After a few months of tranquility, volatility has returned to the stock market with full fervor. This month the Nifty has already fallen by 537 points and the possibility of the market extending its losses are quite high. For the past few months several mutual fund houses have been recommending balanced advantage funds to investors. These hybrid mutual funds aim to reduce downside risks and give good risk adjusted returns to investors in the long term. In protracted periods of volatility balanced advantage funds are good investment choices as they provide stability to your investment portfolio.
The technically correct name of this category of fund is Dynamic Asset Allocation Funds. In these funds the asset allocation between equity and fixed income (debt) is managed dynamically depending on prevailing market conditions. When stock prices are high, the fund manager shifts the asset allocation from equity to debt and stock prices are low, asset allocation is shifted from debt to equity. When stock prices are very high, the maximum portion of scheme portfolio is invested in debt securities and in the ensuing correction investors do not see a big fall in the investment value. When stock prices are very low, the fund manager shifts back to equity, so that investors are able to get maximum benefits from the ensuing recovery.
Let us first understand observed relationship between valuations and market movement. The chart below shows the Nifty movement (blue) and Nifty Price to Earnings ratio (a measure of market valuation) over the last 6 years.
Source: National Stock Exchange
You can see that whenever an inflexion point is reached in Nifty P/E ratio, there has been a trend reversal in Nifty. In other words, market corrects from high P/E level and rallies from low P/E levels. The chart shows that valuation is a leading indicator of market movement. Instead of taking positions based on market movement, balanced advantage fund managers shift the asset allocation based on valuation – shift to debt when valuation is high and shift back to equity when valuation is low.
All balanced advantage funds have in-house mathematical models, which recommend asset allocation ranges for different valuation levels. These models are created on the basis of the fund manager’s hypothesis of asset allocation at different valuation levels which generates best returns for investors over a sufficiently long investment horizon. These models are then back-tested using historical data to see if the investment objectives were suitably met.
Once deployed, the model will determine the asset allocation based on changes in valuation. Asset allocation rebalancing can take place daily or at other intervals. In other hybrid mutual funds, the fund managers have the latitude of taking asset allocation calls within certain ranges as per the scheme’s mandates, e.g. increasing equity exposure from 65% to 80%. However, in balanced advantage funds, asset allocation decisions are purely mathematical leaving little or no room for judgement. Equity allocation can range from 20% to 80% depending on valuations. Fund managers decide which stocks and bonds to buy or sell, but will stick to the asset allocation determined by the model.
Different fund houses use different valuation measures like price to earnings ratio, price to book ratio etc. for the dynamic asset allocation models. Different models will give different results in different market conditions and over different investment tenors. Investors should study long term track record of different balanced advantage funds before investing.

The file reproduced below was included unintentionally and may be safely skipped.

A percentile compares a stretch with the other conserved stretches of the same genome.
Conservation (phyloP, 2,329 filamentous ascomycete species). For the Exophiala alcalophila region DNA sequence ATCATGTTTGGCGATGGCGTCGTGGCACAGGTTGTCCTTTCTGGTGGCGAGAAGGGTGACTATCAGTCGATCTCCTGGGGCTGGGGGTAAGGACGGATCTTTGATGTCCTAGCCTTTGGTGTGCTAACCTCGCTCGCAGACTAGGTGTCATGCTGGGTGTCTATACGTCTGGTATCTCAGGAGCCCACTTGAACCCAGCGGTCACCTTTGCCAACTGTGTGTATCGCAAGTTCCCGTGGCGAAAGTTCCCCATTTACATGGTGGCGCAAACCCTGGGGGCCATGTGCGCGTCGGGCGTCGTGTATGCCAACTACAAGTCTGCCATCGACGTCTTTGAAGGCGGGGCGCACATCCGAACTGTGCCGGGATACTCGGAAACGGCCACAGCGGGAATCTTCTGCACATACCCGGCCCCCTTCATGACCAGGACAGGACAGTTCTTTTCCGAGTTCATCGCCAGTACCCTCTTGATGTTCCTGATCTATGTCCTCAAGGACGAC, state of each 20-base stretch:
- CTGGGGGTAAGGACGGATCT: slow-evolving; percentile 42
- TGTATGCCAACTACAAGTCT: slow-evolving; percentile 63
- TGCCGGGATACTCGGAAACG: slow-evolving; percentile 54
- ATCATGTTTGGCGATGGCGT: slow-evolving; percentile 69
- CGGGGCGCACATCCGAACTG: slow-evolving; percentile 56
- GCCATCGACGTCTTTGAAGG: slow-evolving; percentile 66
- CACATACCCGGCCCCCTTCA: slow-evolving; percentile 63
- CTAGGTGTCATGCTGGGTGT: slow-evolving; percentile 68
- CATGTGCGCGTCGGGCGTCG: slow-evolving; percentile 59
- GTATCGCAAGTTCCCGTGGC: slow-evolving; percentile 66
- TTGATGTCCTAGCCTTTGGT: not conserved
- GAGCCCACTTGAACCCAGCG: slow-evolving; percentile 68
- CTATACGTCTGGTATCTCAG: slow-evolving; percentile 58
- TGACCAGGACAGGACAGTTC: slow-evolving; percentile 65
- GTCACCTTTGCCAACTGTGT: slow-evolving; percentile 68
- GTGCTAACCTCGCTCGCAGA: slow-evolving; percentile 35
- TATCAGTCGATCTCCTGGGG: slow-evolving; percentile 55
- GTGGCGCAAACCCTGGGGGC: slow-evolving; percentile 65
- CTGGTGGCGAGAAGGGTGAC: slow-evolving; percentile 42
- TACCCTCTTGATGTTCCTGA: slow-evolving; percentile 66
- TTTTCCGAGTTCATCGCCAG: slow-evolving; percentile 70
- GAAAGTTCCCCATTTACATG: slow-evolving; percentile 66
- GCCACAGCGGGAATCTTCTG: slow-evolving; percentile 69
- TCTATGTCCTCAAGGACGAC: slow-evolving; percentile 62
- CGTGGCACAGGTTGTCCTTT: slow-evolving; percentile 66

Balanced Advantage Funds use derivatives to manage active equity exposure through hedging. This helps the fund managers keep gross equity exposure above 65% to avail equity taxation, while at the same time, adhering to asset allocation determined by the model. Apart from availing tax benefit, derivatives also helps the fund managers generate returns for investors through arbitrage. Arbitrage are risk free profits made by the scheme by exploiting pricing mismatches between the spot (cash) and the derivatives (Futures and Options) segments of the market.
As mentioned earlier, balanced advantage funds are taxed as equity funds. Short term capital gains (investment held for less than 12 months) are taxed at 15%. Long term capital gains (investment held for more than 12 months) are tax exempt up to gains of Rs 1 Lakh; gains in excess of Rs 1 Lakh are taxed at 10%. Dividends paid by balanced advantage funds are tax free in the hands of the investor, but the fund house has to pay 10% dividend distribution tax (DDT) before paying dividends to investors. The tax advantage of balanced advantage funds is extremely beneficial for investors compared with fixed income investments.
Hybrid mutual funds offer investment solutions for a range of risk appetites from moderately conservative to moderately aggressive. If you do not want too much volatility in your investment and want good returns in the long term then balanced advantage funds can be good investment options. Balanced advantage funds at times will not be able to capture the full market upside because in India markets tend to rally even at very high valuations. However, balanced advantage funds helps investors in down markets by limiting losses and preserving gains. These funds are also highly tax efficient. As such, balanced advantage funds are excellent investment options for new investors or investors who are worried about volatility. Investors should consult with their financial advisors if balanced advantage funds are suitable for their investment needs.
Mutual Fund Investments are subject to market risk, read all scheme related documents carefully.